Prior to the expiration of the Offer, the Dealer Manager and its affiliates may independently offer for sale Shares, including Shares acquired through purchasing and exercising the Rights, at prices it sets. Although the Dealer Manager may realize gains and losses in connection with such purchases and sales, such offering of Shares is intended by the Dealer Manager to facilitate the Offer. The Dealer Manager's fee for its financial structuring, marketing and soliciting services is independent of any gains or losses that may be realized by the Dealer Manager through the purchase and exercise of Rights.
An issuance has an effect on the Advisor. Assets under management (“AUM”) increase, which may be of interest to the Advisor who is compensated for managing Assets. Based on assumptions provided in “Certain Effects of the Offer”, from the prospectus, “the Adviser would receive additional management fees of $2,017,832 for the twelve months following the completion of the Offer and would continue to receive additional management fees as a result of the Offer”.
Speaking generally, I often observe that the market price of a Closed-End Fund relative to its NAV may reflect concern in the marketplace as to the Closed-End Fund’s purpose. I would never contemplate buying a long term position in a Closed-End Fund at a price near NAV, should that Closed-End Fund appear subject to governance decisions that favor the Advisor.
In fairness, CAF’s Board would argue that the rights offering is intended to serve shareholders. The prospectus language states the following under “Purpose of the Offer”:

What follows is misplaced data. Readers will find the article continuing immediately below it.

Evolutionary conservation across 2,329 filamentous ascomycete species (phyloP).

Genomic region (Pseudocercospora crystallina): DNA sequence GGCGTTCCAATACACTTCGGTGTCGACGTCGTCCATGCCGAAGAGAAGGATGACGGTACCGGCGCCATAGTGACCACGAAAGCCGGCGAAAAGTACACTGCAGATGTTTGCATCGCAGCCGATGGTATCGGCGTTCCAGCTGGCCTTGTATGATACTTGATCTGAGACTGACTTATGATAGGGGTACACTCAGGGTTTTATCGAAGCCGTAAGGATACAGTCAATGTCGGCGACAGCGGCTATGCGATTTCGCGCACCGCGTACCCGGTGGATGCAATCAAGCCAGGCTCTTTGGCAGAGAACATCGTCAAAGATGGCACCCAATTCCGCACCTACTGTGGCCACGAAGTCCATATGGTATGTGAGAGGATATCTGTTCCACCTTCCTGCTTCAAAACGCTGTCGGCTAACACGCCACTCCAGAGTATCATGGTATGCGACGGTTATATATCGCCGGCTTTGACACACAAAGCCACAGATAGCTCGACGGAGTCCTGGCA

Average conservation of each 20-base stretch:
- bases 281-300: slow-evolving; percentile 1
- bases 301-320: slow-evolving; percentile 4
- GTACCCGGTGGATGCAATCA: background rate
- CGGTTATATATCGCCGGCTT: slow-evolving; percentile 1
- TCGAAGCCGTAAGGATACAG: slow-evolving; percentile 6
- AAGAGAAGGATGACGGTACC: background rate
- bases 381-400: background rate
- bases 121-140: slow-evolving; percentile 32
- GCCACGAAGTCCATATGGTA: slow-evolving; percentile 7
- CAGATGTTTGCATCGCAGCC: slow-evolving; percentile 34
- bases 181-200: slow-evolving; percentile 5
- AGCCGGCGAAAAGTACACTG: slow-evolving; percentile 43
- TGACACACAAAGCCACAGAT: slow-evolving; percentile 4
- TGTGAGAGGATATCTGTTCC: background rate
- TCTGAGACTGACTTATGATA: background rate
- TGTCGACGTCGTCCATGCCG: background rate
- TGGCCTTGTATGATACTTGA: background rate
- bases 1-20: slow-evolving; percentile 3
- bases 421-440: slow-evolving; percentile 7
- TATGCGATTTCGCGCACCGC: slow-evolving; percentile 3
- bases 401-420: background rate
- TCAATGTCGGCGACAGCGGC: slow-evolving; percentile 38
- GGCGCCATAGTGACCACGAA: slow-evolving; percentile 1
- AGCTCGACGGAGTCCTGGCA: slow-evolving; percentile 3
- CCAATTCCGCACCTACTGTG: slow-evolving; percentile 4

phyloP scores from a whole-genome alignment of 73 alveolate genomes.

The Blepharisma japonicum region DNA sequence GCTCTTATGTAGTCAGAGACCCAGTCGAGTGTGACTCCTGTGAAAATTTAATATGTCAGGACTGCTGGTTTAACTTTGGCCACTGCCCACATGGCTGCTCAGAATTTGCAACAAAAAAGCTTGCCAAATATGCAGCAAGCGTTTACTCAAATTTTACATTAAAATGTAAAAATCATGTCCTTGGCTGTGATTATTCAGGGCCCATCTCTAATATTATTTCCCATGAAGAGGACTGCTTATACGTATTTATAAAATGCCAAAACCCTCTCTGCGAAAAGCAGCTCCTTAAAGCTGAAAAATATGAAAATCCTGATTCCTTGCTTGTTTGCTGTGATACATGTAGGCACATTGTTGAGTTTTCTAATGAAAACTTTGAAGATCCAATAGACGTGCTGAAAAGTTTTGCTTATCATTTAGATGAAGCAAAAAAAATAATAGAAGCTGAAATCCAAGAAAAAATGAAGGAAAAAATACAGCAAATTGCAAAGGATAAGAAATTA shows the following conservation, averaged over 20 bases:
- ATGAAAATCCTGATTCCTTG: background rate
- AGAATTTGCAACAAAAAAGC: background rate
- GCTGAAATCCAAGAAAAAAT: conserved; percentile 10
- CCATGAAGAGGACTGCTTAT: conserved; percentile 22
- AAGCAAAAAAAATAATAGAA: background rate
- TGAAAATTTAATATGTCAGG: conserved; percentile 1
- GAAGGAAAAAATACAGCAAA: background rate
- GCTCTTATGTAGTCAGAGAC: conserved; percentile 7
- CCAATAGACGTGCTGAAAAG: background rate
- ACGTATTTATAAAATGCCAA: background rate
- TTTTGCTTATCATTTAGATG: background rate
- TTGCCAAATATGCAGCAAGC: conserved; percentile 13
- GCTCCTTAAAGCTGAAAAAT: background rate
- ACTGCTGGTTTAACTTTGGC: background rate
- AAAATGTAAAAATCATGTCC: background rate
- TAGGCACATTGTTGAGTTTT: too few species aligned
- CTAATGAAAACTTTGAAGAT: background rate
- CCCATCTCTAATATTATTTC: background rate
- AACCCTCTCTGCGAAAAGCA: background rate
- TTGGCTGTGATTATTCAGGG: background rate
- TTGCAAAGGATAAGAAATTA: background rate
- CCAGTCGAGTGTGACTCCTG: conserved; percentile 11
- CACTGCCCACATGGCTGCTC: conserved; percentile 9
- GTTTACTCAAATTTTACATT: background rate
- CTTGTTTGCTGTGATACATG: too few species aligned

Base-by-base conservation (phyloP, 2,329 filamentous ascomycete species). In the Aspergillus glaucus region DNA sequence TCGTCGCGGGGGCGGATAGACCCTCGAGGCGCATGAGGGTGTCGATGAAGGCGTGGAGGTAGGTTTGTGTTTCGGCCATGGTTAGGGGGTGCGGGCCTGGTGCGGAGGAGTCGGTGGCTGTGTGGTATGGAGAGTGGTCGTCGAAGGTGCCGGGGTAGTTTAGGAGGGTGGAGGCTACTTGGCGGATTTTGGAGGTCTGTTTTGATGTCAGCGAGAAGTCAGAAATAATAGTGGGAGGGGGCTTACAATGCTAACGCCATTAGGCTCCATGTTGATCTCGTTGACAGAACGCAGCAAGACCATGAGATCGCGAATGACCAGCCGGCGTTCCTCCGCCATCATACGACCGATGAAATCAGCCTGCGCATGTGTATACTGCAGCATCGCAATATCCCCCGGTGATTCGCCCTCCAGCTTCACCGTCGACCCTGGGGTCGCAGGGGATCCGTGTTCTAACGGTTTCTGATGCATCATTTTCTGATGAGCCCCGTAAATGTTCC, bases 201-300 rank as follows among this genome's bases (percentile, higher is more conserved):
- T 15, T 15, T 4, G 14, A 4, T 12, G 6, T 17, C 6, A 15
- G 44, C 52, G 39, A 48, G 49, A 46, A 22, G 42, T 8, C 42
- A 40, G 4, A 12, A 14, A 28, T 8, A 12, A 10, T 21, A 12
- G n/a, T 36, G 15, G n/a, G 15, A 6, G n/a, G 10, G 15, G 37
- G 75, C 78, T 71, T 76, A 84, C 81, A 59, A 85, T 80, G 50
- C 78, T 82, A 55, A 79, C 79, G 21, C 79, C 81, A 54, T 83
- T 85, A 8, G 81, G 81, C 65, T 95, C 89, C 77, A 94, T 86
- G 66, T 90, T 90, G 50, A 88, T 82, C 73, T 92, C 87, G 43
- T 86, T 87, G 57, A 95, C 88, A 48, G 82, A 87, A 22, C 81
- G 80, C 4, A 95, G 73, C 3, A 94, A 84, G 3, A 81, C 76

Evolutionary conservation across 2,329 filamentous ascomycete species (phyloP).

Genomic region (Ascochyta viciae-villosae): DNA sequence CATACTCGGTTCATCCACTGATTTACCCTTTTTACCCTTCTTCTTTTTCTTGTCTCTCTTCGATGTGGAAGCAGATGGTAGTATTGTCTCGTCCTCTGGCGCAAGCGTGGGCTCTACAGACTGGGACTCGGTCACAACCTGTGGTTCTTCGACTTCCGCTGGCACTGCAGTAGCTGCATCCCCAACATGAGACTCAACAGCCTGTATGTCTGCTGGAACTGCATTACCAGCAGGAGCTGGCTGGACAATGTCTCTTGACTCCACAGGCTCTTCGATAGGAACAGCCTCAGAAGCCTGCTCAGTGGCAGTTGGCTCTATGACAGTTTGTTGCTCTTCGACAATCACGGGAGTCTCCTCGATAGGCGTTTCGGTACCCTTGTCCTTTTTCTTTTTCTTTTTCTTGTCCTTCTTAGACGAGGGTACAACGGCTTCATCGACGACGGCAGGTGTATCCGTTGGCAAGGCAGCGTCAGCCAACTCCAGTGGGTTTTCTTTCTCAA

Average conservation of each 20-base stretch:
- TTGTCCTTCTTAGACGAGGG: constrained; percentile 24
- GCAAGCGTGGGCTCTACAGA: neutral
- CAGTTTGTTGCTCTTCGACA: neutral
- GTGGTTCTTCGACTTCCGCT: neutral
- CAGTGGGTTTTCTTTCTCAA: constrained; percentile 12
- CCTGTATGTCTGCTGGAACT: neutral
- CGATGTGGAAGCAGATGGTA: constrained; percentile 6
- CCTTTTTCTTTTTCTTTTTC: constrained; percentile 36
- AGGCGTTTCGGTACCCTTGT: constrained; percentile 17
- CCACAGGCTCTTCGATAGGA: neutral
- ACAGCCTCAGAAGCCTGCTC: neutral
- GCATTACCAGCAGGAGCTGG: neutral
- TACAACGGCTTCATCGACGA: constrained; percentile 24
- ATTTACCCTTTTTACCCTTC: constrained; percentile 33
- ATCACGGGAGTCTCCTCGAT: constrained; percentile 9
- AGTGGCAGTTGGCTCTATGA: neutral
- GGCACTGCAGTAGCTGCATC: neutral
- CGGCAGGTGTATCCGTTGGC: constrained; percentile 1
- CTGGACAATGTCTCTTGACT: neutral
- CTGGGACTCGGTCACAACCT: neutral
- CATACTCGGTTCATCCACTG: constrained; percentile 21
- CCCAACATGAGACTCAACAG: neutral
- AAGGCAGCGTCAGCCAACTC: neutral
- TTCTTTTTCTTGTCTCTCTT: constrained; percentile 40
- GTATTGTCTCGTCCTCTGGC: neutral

The Board of the Fund has determined that it is in the best interests of the Fund and its stockholders to increase the assets of the Fund available for investment so that the Fund will be in a better position to take advantage of investment opportunities. Without an infusion of additional capital, the Fund is limited in its ability to take advantage of new investment opportunities.
I put everything I read through a filter. Over time, I expect that the market price of CAF relative to its NAV will reflect whose interest capital infusions below NAV serves. I have my opinion, but my opinion means nothing. “Mr. Market” will demonstrate his opinion over time and I will surely be observing. I don’t own PEK, but might consider it to hedge a short in CAF. I love Closed End Funds and my long positions are far more substantial in size than my short positions. I believe that details are very important in the Closed-End Fund marketplace, and that lack of appreciation for the nuances creates market inefficiencies.
Some will observe that the direct cost of any rights offering is absorbed, then passes. Such is factually accurate and making such a statement is a free privilege. The broader issue is the business model in my view. CAF already had a prior pattern of rights offerings, and I believe they recently demonstrated the pattern would be unaffected by what were per share NAV destructive circumstances.
Disclosure: My short position in CAF along with my other portfolio and trading activities are licensed as data to Covestor Ltd. (“Covestor”). Covestor is a Registered Investment Advisor that uses my trading data in effort to replicate my actions for its retail investing clients. This short position in CAF is among portfolio data licensed to Covestor's Long Short Opportunistic model. Inquiries relating to Covestor, or originating from Covestor clients and prospective clients must be directed to Covestor Client Services at (877) 873-8830.